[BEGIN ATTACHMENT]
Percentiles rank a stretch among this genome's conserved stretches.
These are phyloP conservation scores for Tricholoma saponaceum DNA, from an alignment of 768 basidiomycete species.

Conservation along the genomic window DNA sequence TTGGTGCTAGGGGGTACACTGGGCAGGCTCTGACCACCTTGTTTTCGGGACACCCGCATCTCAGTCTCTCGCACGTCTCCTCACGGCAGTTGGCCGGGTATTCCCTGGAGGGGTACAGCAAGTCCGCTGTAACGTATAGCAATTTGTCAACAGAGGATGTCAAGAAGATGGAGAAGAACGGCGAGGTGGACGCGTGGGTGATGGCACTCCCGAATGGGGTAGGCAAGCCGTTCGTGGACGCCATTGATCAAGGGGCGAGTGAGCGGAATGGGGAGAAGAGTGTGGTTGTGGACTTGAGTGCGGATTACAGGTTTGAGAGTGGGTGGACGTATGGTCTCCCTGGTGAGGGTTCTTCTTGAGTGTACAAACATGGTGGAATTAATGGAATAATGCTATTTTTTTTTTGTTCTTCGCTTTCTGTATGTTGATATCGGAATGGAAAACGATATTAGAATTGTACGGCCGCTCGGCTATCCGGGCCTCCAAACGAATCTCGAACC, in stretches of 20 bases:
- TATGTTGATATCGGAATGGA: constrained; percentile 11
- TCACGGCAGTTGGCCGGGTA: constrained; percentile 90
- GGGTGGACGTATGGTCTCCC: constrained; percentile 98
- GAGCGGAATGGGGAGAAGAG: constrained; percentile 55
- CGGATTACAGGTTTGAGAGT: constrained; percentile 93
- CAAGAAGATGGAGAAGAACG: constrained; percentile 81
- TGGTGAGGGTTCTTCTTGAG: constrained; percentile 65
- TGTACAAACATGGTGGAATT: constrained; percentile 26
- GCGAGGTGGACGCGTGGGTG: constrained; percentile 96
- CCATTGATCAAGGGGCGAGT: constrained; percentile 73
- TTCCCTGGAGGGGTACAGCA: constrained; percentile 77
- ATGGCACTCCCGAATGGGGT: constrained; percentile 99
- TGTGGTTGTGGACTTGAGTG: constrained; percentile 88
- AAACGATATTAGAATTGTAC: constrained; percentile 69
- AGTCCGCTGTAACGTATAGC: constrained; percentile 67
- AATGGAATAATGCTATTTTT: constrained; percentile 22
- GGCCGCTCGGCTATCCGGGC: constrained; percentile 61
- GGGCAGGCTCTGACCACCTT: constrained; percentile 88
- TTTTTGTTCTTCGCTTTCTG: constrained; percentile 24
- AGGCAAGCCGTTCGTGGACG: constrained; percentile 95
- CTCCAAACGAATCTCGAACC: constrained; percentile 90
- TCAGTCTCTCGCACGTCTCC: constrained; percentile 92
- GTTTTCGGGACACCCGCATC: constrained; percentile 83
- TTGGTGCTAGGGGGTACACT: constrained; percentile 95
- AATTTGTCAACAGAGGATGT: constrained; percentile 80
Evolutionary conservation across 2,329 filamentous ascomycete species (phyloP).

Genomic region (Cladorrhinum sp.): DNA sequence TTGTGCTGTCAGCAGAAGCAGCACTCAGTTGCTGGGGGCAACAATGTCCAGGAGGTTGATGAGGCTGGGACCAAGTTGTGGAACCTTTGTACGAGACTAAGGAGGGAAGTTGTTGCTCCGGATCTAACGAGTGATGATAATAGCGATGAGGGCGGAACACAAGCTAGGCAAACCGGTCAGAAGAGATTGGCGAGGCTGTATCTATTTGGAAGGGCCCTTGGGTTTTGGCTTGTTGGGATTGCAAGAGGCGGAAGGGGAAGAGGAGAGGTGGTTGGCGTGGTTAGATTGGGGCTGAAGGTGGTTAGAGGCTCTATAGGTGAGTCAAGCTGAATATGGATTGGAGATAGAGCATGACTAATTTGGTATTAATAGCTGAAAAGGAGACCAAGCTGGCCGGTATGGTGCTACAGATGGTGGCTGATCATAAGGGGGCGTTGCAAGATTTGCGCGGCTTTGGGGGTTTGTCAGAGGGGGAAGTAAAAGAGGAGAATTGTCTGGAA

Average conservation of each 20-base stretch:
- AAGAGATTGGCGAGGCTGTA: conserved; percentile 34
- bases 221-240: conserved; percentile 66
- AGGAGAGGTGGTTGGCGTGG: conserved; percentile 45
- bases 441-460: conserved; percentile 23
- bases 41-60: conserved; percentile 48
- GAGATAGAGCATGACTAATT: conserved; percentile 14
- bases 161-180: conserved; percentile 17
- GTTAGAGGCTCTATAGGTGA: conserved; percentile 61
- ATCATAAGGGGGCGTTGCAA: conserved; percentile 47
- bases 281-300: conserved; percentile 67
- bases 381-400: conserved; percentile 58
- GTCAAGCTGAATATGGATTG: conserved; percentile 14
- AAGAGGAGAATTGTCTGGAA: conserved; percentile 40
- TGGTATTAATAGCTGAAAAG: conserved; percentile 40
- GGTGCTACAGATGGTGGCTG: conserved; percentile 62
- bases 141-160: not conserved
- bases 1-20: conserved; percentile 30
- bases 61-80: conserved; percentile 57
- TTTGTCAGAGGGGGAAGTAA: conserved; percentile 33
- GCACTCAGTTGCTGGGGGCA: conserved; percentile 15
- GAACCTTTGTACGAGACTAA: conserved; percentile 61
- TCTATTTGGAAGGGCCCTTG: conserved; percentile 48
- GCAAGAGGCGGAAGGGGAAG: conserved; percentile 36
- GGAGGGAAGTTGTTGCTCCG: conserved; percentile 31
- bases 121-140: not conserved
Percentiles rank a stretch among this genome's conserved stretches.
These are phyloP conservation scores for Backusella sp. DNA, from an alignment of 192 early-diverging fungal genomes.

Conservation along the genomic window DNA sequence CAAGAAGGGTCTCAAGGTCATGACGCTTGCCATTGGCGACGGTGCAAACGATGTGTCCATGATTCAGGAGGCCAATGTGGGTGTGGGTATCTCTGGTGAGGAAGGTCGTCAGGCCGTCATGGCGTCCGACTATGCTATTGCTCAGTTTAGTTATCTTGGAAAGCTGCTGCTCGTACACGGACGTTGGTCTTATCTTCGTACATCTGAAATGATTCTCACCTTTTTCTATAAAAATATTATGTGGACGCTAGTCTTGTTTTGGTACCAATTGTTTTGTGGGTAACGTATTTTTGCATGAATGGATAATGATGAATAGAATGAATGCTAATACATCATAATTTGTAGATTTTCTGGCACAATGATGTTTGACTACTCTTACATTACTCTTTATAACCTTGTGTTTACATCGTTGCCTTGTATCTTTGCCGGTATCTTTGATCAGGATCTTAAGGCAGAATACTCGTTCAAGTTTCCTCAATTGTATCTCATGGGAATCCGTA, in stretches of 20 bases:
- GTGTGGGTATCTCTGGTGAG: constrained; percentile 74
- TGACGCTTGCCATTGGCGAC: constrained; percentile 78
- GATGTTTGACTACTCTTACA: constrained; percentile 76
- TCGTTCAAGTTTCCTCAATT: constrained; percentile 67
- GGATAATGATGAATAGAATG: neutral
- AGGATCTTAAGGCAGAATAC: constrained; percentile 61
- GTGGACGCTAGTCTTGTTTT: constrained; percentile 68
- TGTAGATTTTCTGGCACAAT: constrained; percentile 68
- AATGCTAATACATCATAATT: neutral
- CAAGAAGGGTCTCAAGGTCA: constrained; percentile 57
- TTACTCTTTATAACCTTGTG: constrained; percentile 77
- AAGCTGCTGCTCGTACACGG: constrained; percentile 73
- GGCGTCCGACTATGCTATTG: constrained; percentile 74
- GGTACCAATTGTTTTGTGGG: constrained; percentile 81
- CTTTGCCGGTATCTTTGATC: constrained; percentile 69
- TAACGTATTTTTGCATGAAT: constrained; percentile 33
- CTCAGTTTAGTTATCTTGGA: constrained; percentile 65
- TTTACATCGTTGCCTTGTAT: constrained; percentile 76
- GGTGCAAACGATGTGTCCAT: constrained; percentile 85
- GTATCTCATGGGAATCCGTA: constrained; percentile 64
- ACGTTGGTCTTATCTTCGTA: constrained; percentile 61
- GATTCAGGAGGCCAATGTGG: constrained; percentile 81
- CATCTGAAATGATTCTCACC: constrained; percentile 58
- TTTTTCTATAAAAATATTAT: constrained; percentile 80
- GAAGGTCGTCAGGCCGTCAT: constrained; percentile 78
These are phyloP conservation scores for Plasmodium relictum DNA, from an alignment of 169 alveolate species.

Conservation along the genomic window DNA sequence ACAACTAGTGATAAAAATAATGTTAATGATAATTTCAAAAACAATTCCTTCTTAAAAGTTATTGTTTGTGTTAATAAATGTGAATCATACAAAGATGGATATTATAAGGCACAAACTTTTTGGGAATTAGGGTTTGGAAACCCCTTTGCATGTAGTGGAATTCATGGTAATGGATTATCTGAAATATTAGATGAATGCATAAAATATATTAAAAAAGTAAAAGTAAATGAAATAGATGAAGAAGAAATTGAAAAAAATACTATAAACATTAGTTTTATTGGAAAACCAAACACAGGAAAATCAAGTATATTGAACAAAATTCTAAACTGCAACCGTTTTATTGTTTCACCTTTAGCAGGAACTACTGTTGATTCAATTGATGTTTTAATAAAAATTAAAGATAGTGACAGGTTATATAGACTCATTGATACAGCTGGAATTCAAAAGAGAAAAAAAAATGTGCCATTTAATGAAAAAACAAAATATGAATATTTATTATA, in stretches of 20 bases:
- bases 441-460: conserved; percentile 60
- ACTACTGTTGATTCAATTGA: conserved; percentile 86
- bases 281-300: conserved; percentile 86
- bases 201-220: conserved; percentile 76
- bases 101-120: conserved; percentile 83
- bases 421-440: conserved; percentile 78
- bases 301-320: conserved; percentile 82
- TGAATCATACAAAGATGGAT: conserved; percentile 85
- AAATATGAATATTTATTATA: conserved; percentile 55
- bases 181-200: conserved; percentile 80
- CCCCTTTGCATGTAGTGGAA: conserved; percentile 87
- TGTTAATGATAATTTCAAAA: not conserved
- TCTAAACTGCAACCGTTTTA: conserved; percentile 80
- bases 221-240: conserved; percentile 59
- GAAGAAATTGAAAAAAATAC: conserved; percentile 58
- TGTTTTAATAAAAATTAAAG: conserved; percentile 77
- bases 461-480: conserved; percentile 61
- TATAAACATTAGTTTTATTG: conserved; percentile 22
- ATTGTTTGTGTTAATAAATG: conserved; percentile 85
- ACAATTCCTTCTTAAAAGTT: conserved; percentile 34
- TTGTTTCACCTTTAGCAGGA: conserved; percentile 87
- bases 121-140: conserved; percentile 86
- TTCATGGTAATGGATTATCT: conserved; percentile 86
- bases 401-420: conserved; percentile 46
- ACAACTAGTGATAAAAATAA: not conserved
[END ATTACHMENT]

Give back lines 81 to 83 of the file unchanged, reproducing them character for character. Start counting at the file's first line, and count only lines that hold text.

- GATTCAGGAGGCCAATGTGG: constrained; percentile 81
- CATCTGAAATGATTCTCACC: constrained; percentile 58
- TTTTTCTATAAAAATATTAT: constrained; percentile 80